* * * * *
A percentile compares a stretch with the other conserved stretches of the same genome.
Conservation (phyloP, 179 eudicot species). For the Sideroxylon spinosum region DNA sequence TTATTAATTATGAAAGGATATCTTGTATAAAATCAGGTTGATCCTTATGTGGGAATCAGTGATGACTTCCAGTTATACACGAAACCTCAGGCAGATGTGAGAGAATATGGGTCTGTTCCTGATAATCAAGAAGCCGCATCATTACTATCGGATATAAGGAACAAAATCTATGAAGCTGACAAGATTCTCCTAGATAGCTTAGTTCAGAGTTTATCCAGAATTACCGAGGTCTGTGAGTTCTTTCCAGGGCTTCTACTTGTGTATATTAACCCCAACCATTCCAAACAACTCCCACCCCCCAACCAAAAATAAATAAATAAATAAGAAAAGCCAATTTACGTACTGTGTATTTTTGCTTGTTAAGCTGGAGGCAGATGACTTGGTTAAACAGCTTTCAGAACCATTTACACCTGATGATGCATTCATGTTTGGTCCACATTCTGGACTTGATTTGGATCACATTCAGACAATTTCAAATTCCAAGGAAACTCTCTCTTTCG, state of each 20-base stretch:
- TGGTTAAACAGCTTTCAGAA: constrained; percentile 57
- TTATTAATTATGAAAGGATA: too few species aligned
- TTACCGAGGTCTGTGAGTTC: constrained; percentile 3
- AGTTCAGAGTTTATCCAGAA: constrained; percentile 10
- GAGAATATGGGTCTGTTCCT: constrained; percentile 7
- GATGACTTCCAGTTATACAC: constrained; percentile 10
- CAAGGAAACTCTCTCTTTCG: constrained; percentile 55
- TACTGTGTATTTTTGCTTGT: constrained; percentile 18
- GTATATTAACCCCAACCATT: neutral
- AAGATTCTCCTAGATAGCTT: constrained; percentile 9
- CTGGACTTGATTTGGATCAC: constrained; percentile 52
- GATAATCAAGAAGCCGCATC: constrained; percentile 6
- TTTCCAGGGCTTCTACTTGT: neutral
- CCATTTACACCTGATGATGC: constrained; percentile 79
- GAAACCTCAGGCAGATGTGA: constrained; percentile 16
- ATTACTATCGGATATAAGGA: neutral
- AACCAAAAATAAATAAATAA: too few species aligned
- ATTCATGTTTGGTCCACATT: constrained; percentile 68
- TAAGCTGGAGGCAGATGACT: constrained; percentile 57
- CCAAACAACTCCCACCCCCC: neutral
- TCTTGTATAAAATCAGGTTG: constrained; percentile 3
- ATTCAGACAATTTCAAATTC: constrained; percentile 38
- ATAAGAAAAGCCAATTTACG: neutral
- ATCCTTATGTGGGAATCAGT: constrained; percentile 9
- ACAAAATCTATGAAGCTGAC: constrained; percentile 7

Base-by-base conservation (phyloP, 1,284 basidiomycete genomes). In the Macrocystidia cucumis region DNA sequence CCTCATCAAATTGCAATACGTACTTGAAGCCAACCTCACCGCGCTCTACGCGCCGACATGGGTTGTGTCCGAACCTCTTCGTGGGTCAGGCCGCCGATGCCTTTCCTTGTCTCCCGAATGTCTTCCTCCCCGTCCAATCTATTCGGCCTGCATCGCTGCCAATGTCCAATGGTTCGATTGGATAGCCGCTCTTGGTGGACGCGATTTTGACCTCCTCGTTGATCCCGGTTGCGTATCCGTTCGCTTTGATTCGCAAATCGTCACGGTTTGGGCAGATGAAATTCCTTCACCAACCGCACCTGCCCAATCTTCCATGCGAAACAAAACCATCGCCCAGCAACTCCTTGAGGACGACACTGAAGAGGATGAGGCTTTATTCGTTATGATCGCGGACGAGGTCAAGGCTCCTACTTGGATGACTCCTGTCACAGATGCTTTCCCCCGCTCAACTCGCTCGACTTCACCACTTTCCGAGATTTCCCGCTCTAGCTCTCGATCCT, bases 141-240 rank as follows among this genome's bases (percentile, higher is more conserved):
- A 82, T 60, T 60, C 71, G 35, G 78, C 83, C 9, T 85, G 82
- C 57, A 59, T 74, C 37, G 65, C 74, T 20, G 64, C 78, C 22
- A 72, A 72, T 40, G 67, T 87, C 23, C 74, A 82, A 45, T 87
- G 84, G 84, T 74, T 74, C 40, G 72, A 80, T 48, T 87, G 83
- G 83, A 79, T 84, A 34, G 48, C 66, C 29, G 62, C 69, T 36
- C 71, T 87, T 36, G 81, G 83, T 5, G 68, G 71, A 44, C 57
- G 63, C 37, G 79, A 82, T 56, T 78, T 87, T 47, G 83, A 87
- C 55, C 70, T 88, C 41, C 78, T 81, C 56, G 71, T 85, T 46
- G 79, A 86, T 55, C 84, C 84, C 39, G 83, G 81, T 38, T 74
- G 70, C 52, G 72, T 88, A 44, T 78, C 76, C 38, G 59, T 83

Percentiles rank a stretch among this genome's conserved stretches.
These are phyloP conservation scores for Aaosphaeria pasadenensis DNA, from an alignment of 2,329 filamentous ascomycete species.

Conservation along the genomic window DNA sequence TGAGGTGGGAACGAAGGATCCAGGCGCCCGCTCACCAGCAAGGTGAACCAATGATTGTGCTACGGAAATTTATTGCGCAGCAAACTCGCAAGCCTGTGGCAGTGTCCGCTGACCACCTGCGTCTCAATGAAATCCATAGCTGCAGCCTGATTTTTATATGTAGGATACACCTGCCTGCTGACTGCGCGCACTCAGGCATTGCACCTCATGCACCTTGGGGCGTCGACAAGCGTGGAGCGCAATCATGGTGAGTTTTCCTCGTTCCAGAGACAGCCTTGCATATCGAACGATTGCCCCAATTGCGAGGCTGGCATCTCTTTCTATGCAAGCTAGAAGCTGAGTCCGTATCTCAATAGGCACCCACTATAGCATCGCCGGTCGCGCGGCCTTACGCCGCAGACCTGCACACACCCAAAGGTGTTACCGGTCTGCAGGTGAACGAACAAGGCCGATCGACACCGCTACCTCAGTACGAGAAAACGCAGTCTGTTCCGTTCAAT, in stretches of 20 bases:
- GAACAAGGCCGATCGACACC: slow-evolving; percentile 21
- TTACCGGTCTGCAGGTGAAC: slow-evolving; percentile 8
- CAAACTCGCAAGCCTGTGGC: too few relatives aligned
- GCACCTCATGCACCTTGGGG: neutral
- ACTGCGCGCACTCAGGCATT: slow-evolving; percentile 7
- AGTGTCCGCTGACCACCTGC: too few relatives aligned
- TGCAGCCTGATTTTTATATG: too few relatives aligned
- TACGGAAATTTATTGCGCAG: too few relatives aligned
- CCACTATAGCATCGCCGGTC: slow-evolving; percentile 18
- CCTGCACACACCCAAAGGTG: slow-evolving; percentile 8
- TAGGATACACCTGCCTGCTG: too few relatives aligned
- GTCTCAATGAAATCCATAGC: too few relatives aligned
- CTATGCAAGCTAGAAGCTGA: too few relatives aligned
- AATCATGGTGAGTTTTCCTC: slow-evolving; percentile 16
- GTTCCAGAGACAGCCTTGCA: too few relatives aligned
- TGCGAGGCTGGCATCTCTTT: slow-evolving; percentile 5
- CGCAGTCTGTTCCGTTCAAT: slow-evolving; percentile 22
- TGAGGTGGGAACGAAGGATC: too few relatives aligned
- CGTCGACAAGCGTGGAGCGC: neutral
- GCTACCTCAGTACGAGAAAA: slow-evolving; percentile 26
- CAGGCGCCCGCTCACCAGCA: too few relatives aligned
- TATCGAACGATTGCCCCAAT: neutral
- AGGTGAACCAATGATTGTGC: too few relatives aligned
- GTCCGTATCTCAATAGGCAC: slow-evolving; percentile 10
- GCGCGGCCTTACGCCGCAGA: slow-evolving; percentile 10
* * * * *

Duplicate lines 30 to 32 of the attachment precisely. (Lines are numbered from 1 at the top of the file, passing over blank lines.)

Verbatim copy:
- C 57, A 59, T 74, C 37, G 65, C 74, T 20, G 64, C 78, C 22
- A 72, A 72, T 40, G 67, T 87, C 23, C 74, A 82, A 45, T 87
- G 84, G 84, T 74, T 74, C 40, G 72, A 80, T 48, T 87, G 83